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Last Updated:  Friday, 28 February, 2003, 13:44 GMT
Microsoft weaves wealth magic
Bill Gates
Bill Gates: Still number one in the rich list
Bill Gates has, once more, been named by Forbes Global magazine as the richest man in the world, as Microsoft continued to weave its spell of riches.

The Microsoft chairman is worth $40.7bn, $10bn more than investment legend Warren Buffet, ranked second in Forbes' annual billionaires league.

Microsoft co-founder Paul Allen earned fourth place with a 20.1bn fortune, with chief executive Steve Ballmer's $11.1bn winning him 16th position.

But Forbes warned that the super-wealthy had been hit by slowdown which has pitched some of the world's major economies towards recession.

"The list tells the story of continued economic strife," Forbes said.

"The collective net worth of the billionaires... now stand at $1.4 trillion, down from $1.54 trillion last year."

Mr Gates' fortune alone slid by $12bn over the year.

German stalwarts

Mr Gates was among 222 Americans on the Forbes list, which the US dominated, as in previous years.

World rich league
1: Bill Gates, US, technology, $40.7bn
2: Warren Buffett, US, investments, $30.5bn
3: Karl & Theo Albrecht, Germany, retailing, $25.6bn
4: Paul Allen, US, technology, $20.1bn
5: Prince Alwaleed Alsaud, Saudi Arabia, various, $17.7bn
6: Larry Ellison, US, technology, $16.6bn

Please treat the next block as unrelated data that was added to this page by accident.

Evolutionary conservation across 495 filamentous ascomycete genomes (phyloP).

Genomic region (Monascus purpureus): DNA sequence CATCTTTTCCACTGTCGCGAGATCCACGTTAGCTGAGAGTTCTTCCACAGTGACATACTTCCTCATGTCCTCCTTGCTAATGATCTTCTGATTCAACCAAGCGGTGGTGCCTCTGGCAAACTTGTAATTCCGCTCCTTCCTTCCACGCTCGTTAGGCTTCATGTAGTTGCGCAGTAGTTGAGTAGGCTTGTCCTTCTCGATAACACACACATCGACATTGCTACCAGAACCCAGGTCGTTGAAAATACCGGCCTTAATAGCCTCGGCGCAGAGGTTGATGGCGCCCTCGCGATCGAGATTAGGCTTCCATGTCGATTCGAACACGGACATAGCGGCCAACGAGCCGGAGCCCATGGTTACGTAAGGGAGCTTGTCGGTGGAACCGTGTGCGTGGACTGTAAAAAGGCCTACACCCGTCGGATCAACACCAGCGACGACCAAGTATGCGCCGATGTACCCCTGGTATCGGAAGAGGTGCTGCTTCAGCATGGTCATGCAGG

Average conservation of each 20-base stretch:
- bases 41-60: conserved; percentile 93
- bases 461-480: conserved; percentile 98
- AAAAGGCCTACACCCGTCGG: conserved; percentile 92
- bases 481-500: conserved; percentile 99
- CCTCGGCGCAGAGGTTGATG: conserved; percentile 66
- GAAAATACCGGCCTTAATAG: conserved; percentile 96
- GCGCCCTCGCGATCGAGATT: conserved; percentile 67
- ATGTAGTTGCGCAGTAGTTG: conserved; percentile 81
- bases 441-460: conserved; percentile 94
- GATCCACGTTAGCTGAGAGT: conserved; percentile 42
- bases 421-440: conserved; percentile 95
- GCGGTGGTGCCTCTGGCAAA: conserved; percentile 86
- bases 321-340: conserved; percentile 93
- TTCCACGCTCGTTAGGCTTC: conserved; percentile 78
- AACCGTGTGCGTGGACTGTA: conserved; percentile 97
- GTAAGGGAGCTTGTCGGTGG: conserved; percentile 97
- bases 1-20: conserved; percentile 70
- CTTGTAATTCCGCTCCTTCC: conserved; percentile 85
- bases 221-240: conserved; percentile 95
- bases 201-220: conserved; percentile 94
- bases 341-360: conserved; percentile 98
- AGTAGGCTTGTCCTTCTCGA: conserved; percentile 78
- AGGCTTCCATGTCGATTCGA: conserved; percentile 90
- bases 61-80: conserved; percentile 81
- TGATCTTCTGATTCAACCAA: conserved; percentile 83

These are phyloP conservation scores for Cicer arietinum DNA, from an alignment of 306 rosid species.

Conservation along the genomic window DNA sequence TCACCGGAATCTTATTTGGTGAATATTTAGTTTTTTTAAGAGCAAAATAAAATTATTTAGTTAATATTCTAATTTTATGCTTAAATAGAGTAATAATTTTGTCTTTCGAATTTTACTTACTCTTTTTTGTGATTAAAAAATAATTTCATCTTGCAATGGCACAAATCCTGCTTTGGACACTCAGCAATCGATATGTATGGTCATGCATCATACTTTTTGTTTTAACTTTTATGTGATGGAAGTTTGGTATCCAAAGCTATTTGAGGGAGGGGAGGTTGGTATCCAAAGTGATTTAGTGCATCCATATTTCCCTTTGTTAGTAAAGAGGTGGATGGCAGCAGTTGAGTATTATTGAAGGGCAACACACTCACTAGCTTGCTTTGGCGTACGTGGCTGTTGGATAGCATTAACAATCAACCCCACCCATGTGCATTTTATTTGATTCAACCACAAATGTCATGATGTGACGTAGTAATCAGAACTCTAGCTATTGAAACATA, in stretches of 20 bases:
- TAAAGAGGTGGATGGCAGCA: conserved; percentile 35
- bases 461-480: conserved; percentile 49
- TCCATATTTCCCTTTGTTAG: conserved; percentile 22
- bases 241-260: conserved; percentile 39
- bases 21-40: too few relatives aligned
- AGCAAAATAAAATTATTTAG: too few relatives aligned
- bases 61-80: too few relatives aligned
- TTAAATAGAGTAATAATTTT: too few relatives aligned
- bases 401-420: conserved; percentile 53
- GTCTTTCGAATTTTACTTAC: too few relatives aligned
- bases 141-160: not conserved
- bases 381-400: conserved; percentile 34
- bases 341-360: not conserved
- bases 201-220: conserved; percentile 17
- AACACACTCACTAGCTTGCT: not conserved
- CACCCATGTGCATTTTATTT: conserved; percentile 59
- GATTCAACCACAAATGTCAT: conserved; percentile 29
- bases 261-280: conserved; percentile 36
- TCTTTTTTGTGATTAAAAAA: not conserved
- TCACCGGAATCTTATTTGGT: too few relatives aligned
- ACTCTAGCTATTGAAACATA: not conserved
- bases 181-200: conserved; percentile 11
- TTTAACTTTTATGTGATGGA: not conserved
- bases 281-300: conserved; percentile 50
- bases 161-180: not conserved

7=: Alice Walton, US, retailing, $16.5bn
7=: Helen Walton, US, retailing, $16.5bn
7=: Jim Walton, US, retailing, $16.5bn
7=: John Walton, US, retailing, $16.5bn
7=: Robson Walton, US, retailing, $16.5bn

While 30 Americans lost their places in the billionaires' club, rising tycoons included media star Oprah Winfrey, whose $1bn fortune saw her become the first black woman to win a place on the list.

Another year of strong profits at Wal-Mart, the world's largest retailer, saw the ruling Walton family claim five of the top 11 places.

But while the EU economy has faltered, the number of European billionaires rose by 13 to 134, with German tycoons particularly well represented.

Karl and Theo Albrecht, founders of the Aldi supermarket empire, were ranked in third place, with former BASF chief Curt Engelhorn and retired industrialist Friedrich K Flick also in the top 50.

Germany also accounted for the youngest billionaire - 19-year-old Albert Thurn und Taxis, whose inherited fortune is estimated at $1.5bn.

Moscow magnates

But it was the rising number of Russian tycoons which attracted particular attention from Forbes.

Russia possessed 17 tycoons, 10 more than last year, taking it past the UK, France, Hong Kong and Saudi Arabia in the country table, and putting it only two magnates behind Japan.

"Considering the modest size of the Russian economy these days, Russia may well have the highest billionaire to [economic output] ratio in the world," a Forbes article said.

Forbes credited the increase to economic stability, and the tightening of corporate governance.

The richest Russian was Mikhail Khodorkovsky, head of oil giant Yukos.

First timers

Other countries which saw their tycoon count grow included India, which boasts seven billionaires, two more than last year.

Indian billionaires include Wipro head Azim Premji and Reliance heirs Mukesh and Anil Ambani.

Indonesia gained an entry this year thanks to the inclusion of the Halim family, owner of a tobacco empire, while metals to media baron Albert Frere ensured representation for Belgium.


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